In the world of property management and real estate investing, maintaining a clean and pest-free environment is central to the well-being of the residents who live in your properties. That being said, effective pest control is not only a best practice, but also a strategic move that enhances your properties’ living experience, making your life as a property manager easier and your residents happier. Pest control is crucial for several reasons: Investing in pest control saves significant potential costs by avoiding large-scale infestations and property damage, enhancing resident satisfaction with a healthier, pest-free environment, and preserving property value. This approach reduces health risks, protects against liability, and maintains a good reputation by demonstrating the property management company’s dedication to providing safe, comfortable living spaces for great tenants. Ultimately, pest control sets professional property management companies apart from DIY and amateur real estate investors by safeguarding both residents' well-being and property assets. By addressing these points, you can foster a positive living environment that benefits both you and your residents. It’s important to note that our goal is not to call out “good tenants” vs. “bad tenants.” Instead, we always aim to foster a constructive dialogue focused on addressing problems and finding solutions. By emphasizing respect and fairness, we can help create a positive environment that benefits all residents, ensuring their rights and dignity are always respected. Also note that even though we here at Second Nature prefer the term "resident" over "tenant" to foster the human element, the word "tenant" may still be used occasionally due to its long-standing legal and real estate context. "House of Horror" Stories Most property managers have encountered their share of resident horror stories – and many, not for the first time. These tales often involve unexpected and severe pest infestations, made worse by residents' behaviors. Indeed, from bedbugs and roaches (the truly bad tenants any property manager is looking to be rid of) to animal issues, the range of pest problems is vast and daunting. Our "House of Horror Stories" video provides a vivid account of these situations, including some landlord horror stories that are too distressing to include here. Maggots falling from the ceiling: A tenant reported maggots falling from the ceiling onto their bed. The pest company discovered that these maggots were larvae of beetles infesting the air ducts in the neighborhood. Pets and extensive damage: Animals in one property caused extensive damage by covering all floors with feces and chewing through doors, door frames, flooring, HVAC systems, and appliances, with clean-up costs exceeding $15,000. Flushable wipes backup: A tenant flushing baby wipes caused a major sewage backup, leading to water damage throughout multiple rooms (including the living room and master bedroom), with clean-up costs close to $5,000. Donkey in the basement: During the purchase inspection, a donkey was found tied to the deck and later moved to the basement to hide it from animal control, calling for its quick removal. Rodents damaging appliances: Rats infested a property, chewing through a new dishwasher, insulation, and electrical wires, requiring repeated pest control visits and extensive repairs. These stories from a range of contributors highlight the unpredictable and often extreme challenges property managers face in maintaining their properties and ensuring the safety and well-being of their residents. How to Control Resident Pest Issues A robust pest control program is often the property manager’s best friend. After all, infestations can be difficult to proactively defend against, given that background checks, references, and tenant screening go only so far in uncovering the pest issues that can befall even the best tenants. Regardless of the challenges residents may present, a comprehensive pest control plan can mitigate potential infestations before they escalate into true horror stories. This includes timely intervention, and educating residents about maintaining cleanliness. Providing residents with clear guidelines on waste disposal and food storage can also significantly mitigate pest problems. Additionally, offering pest control services as part of a Resident Benefits Package can encourage residents to report issues early, allowing for swift action. Planning Ahead When dealing with problematic residents, it's essential to have a clear action plan. Issuing notices to clean the property promptly (e.g., with a 7-day notice period) is a critical first step. Leveraging a notice-to-clean template can streamline the process and ensure that you comply with tenant laws and legal standards. If worst things come to worst, an eviction notice may become necessary. However, this process is governed by various rules and regulations that can differ significantly across federal and state lines. It's important to be well-versed in these laws to avoid legal pitfalls. A detailed “notice to vacate” template can be incredibly helpful for property managers looking to take care of these complex situations. Nipping Things in the Bud In conclusion, maintaining a pest-free environment is integral to property management success. On-Demand Pest Control is a service in Second Nature’s fully managed Resident Benefits Package (RBP). It offers predictable, cost-effective, and fast solutions when a pest issue arises. Instead of expensive scheduled preventive treatments, residents can request service as needed. This approach ensures fast response times, directly addressing the problem at hand and saving costs over recurring treatments Property managers simply select the best pest plan from four tiers of service levels to include in their RBP. When an issue arises, the resident reports it in the On-Demand Pest Control portal, and the pest issue will be resolved. Learn more about On-Demand Pest Control by getting in touch, or read our latest study on the impact of our RBP on the resident experience.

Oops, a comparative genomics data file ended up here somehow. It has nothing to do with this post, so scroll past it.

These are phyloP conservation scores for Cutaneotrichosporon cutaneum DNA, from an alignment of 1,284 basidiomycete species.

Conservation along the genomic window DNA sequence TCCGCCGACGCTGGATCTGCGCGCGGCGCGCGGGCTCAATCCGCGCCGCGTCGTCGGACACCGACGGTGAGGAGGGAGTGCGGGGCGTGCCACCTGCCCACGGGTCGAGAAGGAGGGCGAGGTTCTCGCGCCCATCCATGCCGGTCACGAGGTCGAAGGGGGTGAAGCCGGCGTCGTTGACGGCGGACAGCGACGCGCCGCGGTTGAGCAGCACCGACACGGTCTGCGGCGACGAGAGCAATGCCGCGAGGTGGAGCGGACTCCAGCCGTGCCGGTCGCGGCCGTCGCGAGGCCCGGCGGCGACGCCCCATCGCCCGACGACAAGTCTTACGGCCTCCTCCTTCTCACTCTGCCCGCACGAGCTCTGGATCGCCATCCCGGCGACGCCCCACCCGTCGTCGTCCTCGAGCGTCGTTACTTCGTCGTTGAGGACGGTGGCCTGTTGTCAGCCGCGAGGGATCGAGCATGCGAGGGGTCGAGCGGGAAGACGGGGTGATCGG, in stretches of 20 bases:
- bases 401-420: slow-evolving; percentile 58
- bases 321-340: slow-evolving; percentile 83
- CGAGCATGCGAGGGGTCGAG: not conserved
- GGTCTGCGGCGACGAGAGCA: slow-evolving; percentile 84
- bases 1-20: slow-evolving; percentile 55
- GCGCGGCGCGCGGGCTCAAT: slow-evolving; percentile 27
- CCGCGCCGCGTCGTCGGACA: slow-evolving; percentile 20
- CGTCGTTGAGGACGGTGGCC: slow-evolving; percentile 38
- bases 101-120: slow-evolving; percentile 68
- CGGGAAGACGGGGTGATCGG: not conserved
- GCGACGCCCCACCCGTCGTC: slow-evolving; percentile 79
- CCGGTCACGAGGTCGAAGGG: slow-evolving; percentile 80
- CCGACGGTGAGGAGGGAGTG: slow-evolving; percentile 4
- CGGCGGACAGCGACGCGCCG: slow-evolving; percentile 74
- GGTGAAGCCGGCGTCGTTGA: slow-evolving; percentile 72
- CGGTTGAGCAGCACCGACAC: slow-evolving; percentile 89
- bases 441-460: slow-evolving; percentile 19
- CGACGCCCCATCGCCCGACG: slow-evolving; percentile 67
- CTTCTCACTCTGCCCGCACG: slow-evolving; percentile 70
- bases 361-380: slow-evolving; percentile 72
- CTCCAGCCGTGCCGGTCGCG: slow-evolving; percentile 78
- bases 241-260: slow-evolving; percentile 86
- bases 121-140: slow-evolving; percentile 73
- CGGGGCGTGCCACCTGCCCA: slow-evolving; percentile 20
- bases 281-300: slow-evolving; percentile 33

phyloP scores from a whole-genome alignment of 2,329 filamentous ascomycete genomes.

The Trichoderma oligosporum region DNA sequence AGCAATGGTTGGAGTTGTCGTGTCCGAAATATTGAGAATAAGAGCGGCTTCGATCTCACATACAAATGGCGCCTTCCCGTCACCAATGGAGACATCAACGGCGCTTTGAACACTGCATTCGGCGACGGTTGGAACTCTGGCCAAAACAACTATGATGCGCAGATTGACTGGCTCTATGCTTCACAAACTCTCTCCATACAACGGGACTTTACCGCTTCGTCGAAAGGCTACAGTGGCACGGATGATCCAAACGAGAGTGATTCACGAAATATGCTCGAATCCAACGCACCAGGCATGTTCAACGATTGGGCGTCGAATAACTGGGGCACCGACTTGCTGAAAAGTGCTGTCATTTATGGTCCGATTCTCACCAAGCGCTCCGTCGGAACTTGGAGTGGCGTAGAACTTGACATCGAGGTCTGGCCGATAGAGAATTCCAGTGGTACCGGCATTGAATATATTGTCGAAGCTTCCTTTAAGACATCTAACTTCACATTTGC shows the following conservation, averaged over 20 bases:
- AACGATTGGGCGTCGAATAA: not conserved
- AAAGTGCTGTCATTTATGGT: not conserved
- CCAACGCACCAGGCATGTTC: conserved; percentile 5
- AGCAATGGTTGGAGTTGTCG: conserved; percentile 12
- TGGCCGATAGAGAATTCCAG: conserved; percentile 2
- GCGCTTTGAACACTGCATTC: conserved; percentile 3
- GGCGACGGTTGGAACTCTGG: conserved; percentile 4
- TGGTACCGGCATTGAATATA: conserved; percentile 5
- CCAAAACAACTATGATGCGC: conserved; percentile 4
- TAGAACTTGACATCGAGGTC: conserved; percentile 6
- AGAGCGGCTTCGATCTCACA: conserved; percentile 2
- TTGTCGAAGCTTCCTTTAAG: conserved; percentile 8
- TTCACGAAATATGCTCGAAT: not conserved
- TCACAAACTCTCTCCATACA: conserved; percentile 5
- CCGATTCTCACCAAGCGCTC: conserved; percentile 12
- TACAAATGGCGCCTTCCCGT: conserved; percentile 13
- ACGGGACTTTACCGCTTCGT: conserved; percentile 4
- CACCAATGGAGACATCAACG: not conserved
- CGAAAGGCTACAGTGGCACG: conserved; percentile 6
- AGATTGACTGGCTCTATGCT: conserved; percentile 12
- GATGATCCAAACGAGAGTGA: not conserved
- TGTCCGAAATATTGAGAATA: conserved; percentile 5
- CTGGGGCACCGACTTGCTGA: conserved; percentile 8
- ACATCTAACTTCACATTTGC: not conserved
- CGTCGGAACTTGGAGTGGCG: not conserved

Calendar icon July 3, 2024